PERSPECTIVE: Brown’s GQ boasts attitudes present at the Rome game

I went to the ’battle of Rome’ with Wnek Tours (see Diary, back page) armed only with the first James Brown-edited GQ and my belt. I emerged beltless with a few illusions shattered both about Italy and Conde Nast.

I went to the ’battle of Rome’ with Wnek Tours (see Diary, back

page) armed only with the first James Brown-edited GQ and my belt. I

emerged beltless with a few illusions shattered both about Italy and

Conde Nast.



It seemed appropriate to read GQ on the trip. England vs Italy in Rome

for a vital World Cup qualifier is lad heaven on a par with a desert

island with Pammy, Melinda, Joanne Guest and a crate of lager. The

luring of Brown to GQ from Loaded symbolised the triumph of the lad in

publishing, when even a quality operation like Conde Nast found itself

unable to ignore any longer the soaring circulations of Loaded and FHM.

But, we were reassured, Brown had grown up and was not to be

underestimated; he had other strings to his bow in addition to laddism.

Against my natural inclinations, I fell for it, largely because I view

the managing director of Conde Nast, Nicholas Coleridge, as the

classiest man in British magazine publishing (see this week’s insert for

further proof).



So, when I took the jam-packed-with-ads copy out on the plane and saw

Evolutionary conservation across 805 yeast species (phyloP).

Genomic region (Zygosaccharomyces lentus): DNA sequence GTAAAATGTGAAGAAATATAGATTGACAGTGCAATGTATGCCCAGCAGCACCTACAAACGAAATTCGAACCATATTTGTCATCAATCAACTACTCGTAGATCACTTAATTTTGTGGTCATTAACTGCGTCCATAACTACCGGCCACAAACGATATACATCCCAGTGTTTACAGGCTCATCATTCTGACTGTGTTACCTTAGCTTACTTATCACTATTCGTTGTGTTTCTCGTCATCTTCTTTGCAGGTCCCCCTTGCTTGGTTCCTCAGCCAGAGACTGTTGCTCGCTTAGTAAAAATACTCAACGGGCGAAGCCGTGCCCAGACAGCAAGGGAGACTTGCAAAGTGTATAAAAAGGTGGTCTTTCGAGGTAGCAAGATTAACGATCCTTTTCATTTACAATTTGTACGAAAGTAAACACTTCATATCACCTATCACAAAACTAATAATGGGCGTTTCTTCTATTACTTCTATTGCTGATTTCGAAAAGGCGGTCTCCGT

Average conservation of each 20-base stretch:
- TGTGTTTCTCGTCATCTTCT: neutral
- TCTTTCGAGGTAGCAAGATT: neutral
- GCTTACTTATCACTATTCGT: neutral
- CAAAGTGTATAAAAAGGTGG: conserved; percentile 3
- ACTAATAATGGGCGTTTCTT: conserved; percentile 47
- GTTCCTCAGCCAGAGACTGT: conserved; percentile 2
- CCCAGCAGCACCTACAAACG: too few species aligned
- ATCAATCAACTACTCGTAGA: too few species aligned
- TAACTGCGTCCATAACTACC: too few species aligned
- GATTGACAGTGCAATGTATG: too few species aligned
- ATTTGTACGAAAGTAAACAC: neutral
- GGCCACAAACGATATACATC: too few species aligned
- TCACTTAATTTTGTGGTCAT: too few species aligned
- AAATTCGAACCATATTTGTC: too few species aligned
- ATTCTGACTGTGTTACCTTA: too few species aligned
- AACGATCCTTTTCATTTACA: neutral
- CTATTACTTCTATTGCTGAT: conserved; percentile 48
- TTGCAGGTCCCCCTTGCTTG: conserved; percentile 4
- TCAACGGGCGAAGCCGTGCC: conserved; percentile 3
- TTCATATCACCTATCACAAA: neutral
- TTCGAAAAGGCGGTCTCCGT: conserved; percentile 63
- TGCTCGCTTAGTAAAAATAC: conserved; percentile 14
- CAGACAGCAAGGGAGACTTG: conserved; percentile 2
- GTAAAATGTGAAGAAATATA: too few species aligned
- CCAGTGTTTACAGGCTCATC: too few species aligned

the ultimate lad, Paul Weller, was the first cover, I was sanguine. Then

my eye fell towards the bottom of the page: ’Twelve pages of sexy chicks

in pants.’ I’d make a crap editor of GQ because I thought the headline

for that feature, ’Save the whalebone’, was a bit lame, and its

standfirst, ’Phew! What an Orca!’, vaguely desperate.



I also failed to see the post-modern humour of the sexy chicks in pants

bending over or faking masturbation with either their hands or a javelin

between their thighs. It was all a bit sad really, as were the

gratuitous shots of willies etc in a real-life ER spread, and the

Loaded/FHM-style new letters page. But, what do I know? My favourite bit

in it was a cracking GQ&A: Lee Hurst and Arthur Scargill, and that’s an

old GQ feature. (Martin Deeson going on a grouseshoot was good stuff,

too!)



There have been innumerable rumours about Brown and his team and

ructions at Conde Nast. I can’t comment, save to say that the company

knew the nature of the beast it was hiring. An interesting question is

how genuinely a Coleridge appointment it was, and what role the Newhouse

family played. Either way, to claim the new-look magazine has not gone

all lad is to make words meaningless.



Whatever, the lads on the trip will have enjoyed the new tone. It left

me to lament my chances of now ever getting a job at Conde Nast, and to

ponder the link between the dominant tone of laddism and the attitude of

the small minority of fans in Rome who thought the police beating they

received was all part of a laddish, heroic battle, and not one of the

saddest nights of their sporting lives.



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